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On this day in music history: May 23, 1969 - “Tommy”, the fourth studio album by The Who is released. Produced by Kit Lambert, it is recorded at IBC Studios in London from September 19, 1968 - March 7, 1969. The twenty four track double album is a rock opera composed by Pete Townshend (with contributions from John Entwistle and Keith Moon) about a deaf, blind and mute boy who becomes the leader of a messianic movement, whose followers eventually turn on him in the end. Townshend takes inspiration from the teachings of Indian mystic Meher Baba, and the spiritual enlightenment he has found during the period he begins composing the songs. Musically, it is more sophisticated and complex than anything that the band has previously attempted, augmenting their traditional instrumentation with horns, keyboards, orchestral percussion, and intricate vocal harmonies. Recording sessions begin in the Fall of 1968, though they are constantly interrupted as the bands then perilous financial state forces them to go on the road to pay the bills. The original LP release is packaged in a tri-fold jacket with cover artwork by pop artist Mike McInnerney, also being packaged with a booklet containing the song lyrics. In the US, “Tommy” performs decently during its initial release. The band mounts a tour in support of the album, performing the work in its entirety, including a now legendary performance at the New York Metropolitan Opera House. It is during and after that tour that the album really takes off stateside. Following the concert at The Met, the buzz created by the performance, renews interest in the album, and drives it back up the charts to a new peak in the Summer and Fall of 1970. As a result, “Tommy” sells more than triple its initial US sales. It is regarded as a watershed moment in the bands history, and is widely considered to be one of the greatest rock albums of all time. It spins off three singles including “Pinball Wizard” (#4 UK, #19 US Pop), “I’m Free” (#37 US Pop) and “See Me, Feel Me” (#12 US Pop). First released on CD in 1989, it is remastered and reissued in 1996 and again in 2003 as a two disc Deluxe Edition Hybrid SACD. The first disc contains the full album with the original stereo mix and a new 5.1 surround mix. The second disc contains outtakes and demos. In 2013, it is reissued as a three CD + Blu-ray disc Super Deluxe Edition. The CD’s are newly remastered with more outtakes, an entire disc featuring the album performed live in its entirety. The Blu-ray features stereo and 5.1 surround mixes. The US release featuring two discs, containing the stereo album and the live bootleg album. Long out of print on vinyl, it is reissued in Europe in 2013 and in the US in 2014. “Tommy” peaks at number two on the UK album chart, number four on the Billboard Top 200, and is certified 2x Platinum in the US by the RIAA. “Tommy” is inducted into the Grammy Hall Of Fame in 1998.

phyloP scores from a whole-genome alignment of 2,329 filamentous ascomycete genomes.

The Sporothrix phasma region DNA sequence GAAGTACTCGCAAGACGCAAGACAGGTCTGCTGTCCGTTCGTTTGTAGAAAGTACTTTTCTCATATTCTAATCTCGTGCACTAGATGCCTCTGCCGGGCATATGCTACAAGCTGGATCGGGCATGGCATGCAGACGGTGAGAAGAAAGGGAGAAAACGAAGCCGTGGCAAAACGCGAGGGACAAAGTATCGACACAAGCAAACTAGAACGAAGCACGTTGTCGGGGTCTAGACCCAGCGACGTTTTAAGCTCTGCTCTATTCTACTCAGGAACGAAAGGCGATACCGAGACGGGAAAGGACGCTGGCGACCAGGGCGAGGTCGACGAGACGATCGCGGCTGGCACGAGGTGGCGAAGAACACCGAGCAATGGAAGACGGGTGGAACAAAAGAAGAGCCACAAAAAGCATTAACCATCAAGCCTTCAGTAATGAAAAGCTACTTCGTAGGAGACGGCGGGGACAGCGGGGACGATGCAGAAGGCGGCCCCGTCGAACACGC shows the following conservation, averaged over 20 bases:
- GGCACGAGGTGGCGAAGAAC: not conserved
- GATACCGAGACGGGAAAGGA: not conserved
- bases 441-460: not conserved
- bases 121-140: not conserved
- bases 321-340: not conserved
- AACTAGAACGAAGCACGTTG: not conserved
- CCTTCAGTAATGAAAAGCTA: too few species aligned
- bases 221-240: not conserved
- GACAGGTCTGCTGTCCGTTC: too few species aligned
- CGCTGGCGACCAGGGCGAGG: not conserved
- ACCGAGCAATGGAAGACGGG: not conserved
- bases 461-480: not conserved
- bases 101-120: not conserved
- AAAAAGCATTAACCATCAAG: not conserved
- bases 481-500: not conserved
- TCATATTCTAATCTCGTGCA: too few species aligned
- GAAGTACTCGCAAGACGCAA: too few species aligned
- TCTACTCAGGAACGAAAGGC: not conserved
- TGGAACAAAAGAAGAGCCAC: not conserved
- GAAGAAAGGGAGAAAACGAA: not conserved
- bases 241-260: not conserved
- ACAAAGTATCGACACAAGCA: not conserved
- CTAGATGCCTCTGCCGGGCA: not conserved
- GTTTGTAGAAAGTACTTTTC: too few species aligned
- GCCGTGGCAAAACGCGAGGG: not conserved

Tattoo Parlors in the Zones
  • Definitely not as clean as they should be
  • Needles and ink are hard to come by, especially because needles are usually copped by druggies before artists can get to them
  • Tattoos aren’t usually gotten as a trend or for fun but as a reminder or in memory of someone
  • They almost always carry huge meaning
  • Jet got one to remind him of his father, who abandoned him and his mother in Bat City to gallivant through the desert
  • At first it sparked pain in his heart every time he looked at it but now it gives him courage to make his own, different path
  • It’s really risky to get tattooed out in the desert because everything is so unsanitary, but there are a couple of parlors that still use ink guns and equipment and can do a decent job with minimal chance of infection
  • The infections can get pretty nasty
  • The infections are the one thing Tommy Chow Mein can’t stomach, when ‘joys come into his store searching for antiseptic he jerks a thumb at Cherri Cola before digging in his pockets for a cig to smoke in the storeroom until the ‘joy’s gone